The CBS reality show Big Brother recently made headlines when two of its female contestants were fired from their jobs back home due to racist and homophobic comments made towards fellow contestants. Because the contestants have no contact with the outside world while on the show, neither person is aware that they have been fired or that their workplaces have spoken to the media about their terminations.
If you’re not familiar with the show, here’s the low-down: Big Brother follows a group of strangers living together in a house outfitted with dozens of cameras and microphones that record their every move… 24 hours a day, 7 days a week. One by one, the contestants vote each other out of the house until the last person remaining wins a cash prize of $500,000.
Aaryn Gries and GinaMarie Zimmerman were both terminated from their jobs earlier this month after their employers witnessed them making racial comments on the live 24-hour feed offered on the CBS website. At first, the televised version of the program did not address the controversy, but it has now aired some of these comments in recent episodes.
GinaMarie (above left) has been employed as a pageant coordinator for the East Coast USA Pageant for five years. Her employer made the following statement: “We have never known this side of GinaMarie or have ever witnessed such acts of racism in the past. We are actually thankful that this show let us see GinaMarie for who she truly is. We would never want her to be a role model to our future contestants.”
Similarly, Aaryn (above right) was fired from her job as a model for the Zephyr Talent agency in Austin, Texas. The agency released the following statement: “Aaryn…revealed prejudices and other beliefs that we do not condone. We certainly find the statements made by Aaryn on the live Internet feed to be offensive. Upon much consideration, we have decided to release Aaryn from her contract with Zephyr Talent.”
These two statements bring forth a number of questions - Were these employers right in terminating these two contestants? Is it unethical to publicly chastise and fire someone “in absentia”? What options does an employer have when an employee has behaved in an appropriate manner, even if they are outside of the workplace and not representing themselves as an employee of your company?
Were these terminations legitimate?
Because most states in the U.S are in an employment-at-will state, an employer does not need a reason to fire an employee and is free to do so at any time regardless of reason. In this type of employment arrangement, engaging in immoral or unethical conduct outside the workplace could be grounds for termination. (Source) However, according to Clear Path senior consultant Anna Aceto-Guerin, “this is far from reality in Canada”.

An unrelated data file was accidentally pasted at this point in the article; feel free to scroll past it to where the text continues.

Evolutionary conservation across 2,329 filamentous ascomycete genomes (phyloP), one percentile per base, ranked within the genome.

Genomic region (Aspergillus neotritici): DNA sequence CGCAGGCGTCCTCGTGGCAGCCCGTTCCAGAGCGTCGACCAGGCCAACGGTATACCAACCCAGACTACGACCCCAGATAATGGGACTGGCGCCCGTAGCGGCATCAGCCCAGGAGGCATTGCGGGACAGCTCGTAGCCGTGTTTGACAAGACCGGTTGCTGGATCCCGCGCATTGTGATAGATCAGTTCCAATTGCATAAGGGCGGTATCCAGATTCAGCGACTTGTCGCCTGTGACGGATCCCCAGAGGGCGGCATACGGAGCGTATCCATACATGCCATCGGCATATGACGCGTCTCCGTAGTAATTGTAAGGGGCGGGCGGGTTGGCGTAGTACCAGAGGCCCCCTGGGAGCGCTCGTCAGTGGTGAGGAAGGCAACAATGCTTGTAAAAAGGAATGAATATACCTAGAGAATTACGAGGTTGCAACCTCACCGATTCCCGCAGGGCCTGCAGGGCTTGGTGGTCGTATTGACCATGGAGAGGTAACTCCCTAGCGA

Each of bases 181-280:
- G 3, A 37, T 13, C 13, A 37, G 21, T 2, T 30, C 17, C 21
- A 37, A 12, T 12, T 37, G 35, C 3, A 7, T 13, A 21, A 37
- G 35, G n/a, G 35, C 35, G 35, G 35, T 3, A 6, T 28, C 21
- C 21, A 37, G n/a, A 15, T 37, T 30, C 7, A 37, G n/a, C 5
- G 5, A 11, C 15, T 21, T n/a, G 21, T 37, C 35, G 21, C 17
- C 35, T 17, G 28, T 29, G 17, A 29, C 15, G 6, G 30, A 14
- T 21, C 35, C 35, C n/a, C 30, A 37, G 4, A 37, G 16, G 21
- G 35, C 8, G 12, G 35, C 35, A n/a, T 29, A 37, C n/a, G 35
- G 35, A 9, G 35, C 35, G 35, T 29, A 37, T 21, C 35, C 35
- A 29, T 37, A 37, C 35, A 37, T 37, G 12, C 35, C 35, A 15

If this situation were to take place in Ontario, it is likely that this situation would not even end in a termination. For one thing, each employer would first have to wait until their employee was off the television show before addressing the issue. If the employee’s conduct was deemed so unacceptable that it seriously impacted the organization, the employer would be entitled to “terminate with cause”. However, termination "with cause" is difficult to prove and the onus will be on the employer to show that the employee's actions were very serious or show a pattern of behaviour (Source).
Because GinaMarie’s employer clearly stated that they “have never witnessed such acts of racism in the past from her”, it is obvious that this was not an existing pattern of behaviour or the result of a progressive discipline process. Even if it had been been, because GinaMarie was a long-term employee, the organization would also have to show that the incompetence or misconduct had not been condoned by a lack of action on the part of the employer over a long period of time (Source).
So what could be done in this case as an Ontario employer? In this case, it would be best for the employer to issue a formal warning and properly document the incident to begin the progressive discipline process. This warning, as well as any future confrontations, should be clear, concise, and in writing (Source). In the event of another incident, the employer would need to show that the discipline was fairly and consistently applied.
Were these terminations handled correctly?
To answer the earlier question, "Is it ethical to publicly chastise and terminate someone "in absentia"?" - the answer is undoubtedly NO.